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Presbyterian hit with age-discrimination suit

ALBUQUERQUE, N.M. — Six people have filed a lawsuit against Presbyterian Healthcare Services and a former executive alleging they were subject to age discrimination in the information technology department.

Yolanda Delgado, Diane Klenda, Anna Lopez, Patrick Maes, Monica Ortiz and Troy Samora are described in district court filings as “long-term former (Presbyterian) employees who range in age from 47 to 64.”

The lawsuit claims that Presbyterian engaged in a “concerted effort to staff the information technology ranks with younger employees and to get rid of older employees” by asking them in June 2017 to apply for “their former positions, which had been renamed but remained functionally the same as before” or other positions at the company, and firing those who did not obtain such positions.

Also named in the suit is Sony Jacob, Presbyterian’s former chief information officer. The suit alleges Jacob facilitated the terminations “by using improper means, including subterfuge, deceit, misrepresentation and age discrimination,” including falsely accusing the plaintiffs of poor performance in their positions.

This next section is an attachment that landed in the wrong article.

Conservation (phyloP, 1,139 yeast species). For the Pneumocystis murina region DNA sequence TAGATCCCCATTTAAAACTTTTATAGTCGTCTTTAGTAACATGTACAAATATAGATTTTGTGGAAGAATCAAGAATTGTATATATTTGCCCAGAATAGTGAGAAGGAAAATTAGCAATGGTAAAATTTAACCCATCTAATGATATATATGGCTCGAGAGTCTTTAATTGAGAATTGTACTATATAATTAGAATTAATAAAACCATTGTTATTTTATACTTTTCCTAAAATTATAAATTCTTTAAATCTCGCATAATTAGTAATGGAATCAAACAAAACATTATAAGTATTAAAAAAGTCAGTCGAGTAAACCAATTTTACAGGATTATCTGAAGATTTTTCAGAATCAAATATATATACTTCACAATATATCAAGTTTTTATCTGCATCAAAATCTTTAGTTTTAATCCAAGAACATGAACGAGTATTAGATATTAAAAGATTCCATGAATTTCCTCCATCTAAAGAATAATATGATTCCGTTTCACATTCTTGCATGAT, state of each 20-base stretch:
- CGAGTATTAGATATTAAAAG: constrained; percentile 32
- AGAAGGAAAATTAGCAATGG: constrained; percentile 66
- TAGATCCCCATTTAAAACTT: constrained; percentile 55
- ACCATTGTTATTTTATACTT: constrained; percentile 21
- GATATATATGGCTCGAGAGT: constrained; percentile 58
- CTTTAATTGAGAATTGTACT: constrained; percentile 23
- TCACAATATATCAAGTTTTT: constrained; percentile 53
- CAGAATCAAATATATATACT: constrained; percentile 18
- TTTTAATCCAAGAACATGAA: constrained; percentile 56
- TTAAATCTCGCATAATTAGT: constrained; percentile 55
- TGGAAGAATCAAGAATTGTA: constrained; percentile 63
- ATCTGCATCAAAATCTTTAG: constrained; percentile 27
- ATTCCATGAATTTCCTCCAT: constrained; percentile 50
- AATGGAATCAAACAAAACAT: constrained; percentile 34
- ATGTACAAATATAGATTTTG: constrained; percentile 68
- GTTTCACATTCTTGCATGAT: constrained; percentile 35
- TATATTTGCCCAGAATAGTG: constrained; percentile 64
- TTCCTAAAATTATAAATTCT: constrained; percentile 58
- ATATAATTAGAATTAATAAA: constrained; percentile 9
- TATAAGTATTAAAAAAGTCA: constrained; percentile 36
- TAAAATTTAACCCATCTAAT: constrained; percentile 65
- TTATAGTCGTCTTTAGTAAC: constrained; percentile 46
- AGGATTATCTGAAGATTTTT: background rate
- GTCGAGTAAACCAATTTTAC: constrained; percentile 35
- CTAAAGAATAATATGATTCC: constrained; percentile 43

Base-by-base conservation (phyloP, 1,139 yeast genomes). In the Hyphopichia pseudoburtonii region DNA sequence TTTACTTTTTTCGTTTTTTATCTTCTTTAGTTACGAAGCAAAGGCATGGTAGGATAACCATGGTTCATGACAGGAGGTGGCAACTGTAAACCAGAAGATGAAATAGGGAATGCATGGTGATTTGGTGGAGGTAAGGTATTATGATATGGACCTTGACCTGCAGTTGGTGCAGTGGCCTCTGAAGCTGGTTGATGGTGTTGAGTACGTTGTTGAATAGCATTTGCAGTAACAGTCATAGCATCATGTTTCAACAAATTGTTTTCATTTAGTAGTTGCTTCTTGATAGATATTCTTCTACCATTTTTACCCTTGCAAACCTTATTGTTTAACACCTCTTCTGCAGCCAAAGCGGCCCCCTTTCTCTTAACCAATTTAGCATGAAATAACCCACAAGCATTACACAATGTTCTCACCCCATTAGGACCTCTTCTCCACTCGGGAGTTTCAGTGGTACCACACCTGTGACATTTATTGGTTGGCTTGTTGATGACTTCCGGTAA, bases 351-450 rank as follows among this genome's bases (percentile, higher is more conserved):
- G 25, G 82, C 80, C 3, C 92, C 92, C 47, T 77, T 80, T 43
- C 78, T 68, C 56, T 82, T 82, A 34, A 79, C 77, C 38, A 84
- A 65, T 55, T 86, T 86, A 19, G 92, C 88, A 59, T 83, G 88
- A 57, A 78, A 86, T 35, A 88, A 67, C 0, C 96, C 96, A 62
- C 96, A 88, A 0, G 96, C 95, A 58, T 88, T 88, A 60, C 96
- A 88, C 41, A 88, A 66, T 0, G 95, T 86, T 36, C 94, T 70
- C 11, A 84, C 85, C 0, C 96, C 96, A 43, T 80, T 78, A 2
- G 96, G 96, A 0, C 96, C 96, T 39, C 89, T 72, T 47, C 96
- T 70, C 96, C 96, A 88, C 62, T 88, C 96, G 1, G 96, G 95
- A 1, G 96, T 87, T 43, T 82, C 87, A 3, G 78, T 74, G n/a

Jacob did not respond to a request for comment Monday.

Presbyterian said in a statement that it complies with all applicable civil rights laws and is in the process of reviewing the matter with Jacob, who it said is now employed by another health system out of state.

“While we are unable to provide specific details about this case, we are confident Presbyterian acted in accordance with applicable policies and guidelines,” the company said in the statement.

Christopher Moody, the attorney representing the plaintiffs, told the Journal he has requested a jury trial.

“My clients feel they were not treated appropriately,” said Moody.

The lawsuit accuses Presbyterian of violating the New Mexico Human Rights Act. It accuses Jacob of “tortious interference with prospective contractual relations.”

The plaintiffs are seeking to recover lost compensation and benefits, non-pecuniary damages, punitive damages, attorney fees and costs and pre- and post-judgement interest, according to the lawsuit.